I bet most people don’t know this, but Musk didn’t know much about finance or banking when he started PayPal. He didn’t know anything about rockets, when he started SpaceX. Through his conviction and grit, he was able to study these subjects intensely and learn enough about them to get both companies started. He didn’t let the act of not knowing get in his way. He believed that the world needed change and that he could bring it about. That’s conviction and grit.
What does this mean for us? I believe that in order to get through the dark periods of being an innovator, you have to have a strong conviction. I believe that conviction can only be gained through purpose and that purpose can only be gained by knowing yourself.
In Ashlee Vance’s biography on Elon Musk, we learn that Elon struggled to find his place in the world at a young age. He read lots of books — ranging from “The Hitchhiker’s Guide to the Galaxy to religious texts — in order to learn more about life. Eventually, Elon came to discover that “the only thing that makes sense to do is strive for greater collective enlightenment.” Realizing his mission on Earth, Elon has been able to move with a strong conviction in his actions ever since.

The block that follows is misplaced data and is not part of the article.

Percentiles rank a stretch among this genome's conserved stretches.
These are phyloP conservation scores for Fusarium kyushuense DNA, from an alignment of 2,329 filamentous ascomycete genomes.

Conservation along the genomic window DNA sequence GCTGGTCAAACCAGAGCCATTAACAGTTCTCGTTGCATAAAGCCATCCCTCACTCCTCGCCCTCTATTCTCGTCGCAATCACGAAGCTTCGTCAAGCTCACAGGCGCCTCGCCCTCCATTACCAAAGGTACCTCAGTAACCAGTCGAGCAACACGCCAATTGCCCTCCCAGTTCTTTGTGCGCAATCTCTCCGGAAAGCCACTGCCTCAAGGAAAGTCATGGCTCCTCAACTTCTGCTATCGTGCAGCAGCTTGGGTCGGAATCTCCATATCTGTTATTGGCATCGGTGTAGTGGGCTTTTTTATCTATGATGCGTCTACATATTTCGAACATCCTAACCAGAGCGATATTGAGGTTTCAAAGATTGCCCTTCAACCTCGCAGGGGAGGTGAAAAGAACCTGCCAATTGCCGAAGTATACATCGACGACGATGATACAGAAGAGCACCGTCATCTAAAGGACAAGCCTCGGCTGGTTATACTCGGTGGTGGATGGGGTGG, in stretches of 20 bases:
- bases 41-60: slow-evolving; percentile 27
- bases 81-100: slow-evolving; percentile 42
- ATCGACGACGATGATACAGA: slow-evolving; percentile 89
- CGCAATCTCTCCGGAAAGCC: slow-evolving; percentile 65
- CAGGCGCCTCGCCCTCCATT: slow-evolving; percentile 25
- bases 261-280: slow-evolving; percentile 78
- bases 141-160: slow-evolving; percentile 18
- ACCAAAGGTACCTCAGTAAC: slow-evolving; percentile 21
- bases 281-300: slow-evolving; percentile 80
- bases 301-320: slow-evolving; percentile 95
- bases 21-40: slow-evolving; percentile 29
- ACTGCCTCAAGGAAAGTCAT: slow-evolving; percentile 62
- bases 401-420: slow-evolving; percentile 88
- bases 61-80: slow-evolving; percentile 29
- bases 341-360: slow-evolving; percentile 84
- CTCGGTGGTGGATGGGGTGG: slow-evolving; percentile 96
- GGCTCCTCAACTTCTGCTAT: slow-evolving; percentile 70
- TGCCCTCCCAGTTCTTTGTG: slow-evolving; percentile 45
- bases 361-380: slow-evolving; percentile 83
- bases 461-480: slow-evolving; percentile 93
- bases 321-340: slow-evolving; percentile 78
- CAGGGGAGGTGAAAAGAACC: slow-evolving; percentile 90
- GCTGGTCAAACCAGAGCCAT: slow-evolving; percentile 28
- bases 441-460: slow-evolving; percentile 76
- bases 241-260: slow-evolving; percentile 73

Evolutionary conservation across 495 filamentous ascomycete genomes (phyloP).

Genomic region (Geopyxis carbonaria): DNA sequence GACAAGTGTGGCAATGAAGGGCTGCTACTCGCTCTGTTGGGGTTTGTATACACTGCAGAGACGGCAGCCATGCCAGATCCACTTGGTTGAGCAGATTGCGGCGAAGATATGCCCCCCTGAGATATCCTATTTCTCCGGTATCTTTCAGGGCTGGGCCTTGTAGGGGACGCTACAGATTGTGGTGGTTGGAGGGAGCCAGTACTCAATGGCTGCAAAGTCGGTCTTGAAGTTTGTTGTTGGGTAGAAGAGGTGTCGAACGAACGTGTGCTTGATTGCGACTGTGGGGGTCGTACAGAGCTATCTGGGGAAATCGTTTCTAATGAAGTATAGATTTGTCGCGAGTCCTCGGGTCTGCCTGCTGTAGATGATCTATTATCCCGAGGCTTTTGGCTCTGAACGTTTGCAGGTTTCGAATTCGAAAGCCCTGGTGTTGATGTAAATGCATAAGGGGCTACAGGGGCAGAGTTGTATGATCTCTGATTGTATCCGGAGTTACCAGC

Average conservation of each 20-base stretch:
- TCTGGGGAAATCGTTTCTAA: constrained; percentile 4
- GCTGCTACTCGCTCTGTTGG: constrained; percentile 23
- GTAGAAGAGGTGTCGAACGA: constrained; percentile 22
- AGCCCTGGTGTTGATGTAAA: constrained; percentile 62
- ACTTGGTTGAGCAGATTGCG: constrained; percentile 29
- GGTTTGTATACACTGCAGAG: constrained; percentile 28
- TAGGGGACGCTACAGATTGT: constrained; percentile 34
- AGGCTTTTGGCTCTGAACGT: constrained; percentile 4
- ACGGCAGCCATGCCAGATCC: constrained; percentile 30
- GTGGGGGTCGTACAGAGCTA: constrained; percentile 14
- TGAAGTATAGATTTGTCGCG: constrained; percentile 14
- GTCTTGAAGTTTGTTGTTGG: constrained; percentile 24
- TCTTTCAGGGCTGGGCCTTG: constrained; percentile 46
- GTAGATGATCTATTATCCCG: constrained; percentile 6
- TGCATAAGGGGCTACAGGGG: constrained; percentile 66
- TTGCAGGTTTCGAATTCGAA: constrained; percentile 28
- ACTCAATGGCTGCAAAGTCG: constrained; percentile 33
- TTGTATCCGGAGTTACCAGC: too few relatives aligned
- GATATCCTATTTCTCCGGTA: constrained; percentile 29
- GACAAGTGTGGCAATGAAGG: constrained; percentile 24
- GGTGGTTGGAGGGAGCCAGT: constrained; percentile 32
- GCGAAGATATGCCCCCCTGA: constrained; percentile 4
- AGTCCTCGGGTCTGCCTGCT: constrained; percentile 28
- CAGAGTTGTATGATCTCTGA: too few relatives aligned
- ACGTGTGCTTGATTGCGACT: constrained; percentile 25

For better or worse, conviction is what allows you to drown out the sound of naysayers. Grit is what keeps you moving you forward on the path of innovation. It’s asking yourself everyday, “whats the next step I need to take?” and “how can I overcome this obstacle?” Grit means not taking, “no” for an answer.
So… what does it take to do the impossible? Based on my study of Elon, its a combination of doing a task that is intrinsically motivating for you, creating new patterns of thinking about the problem, and having the conviction and grit to bring about the change.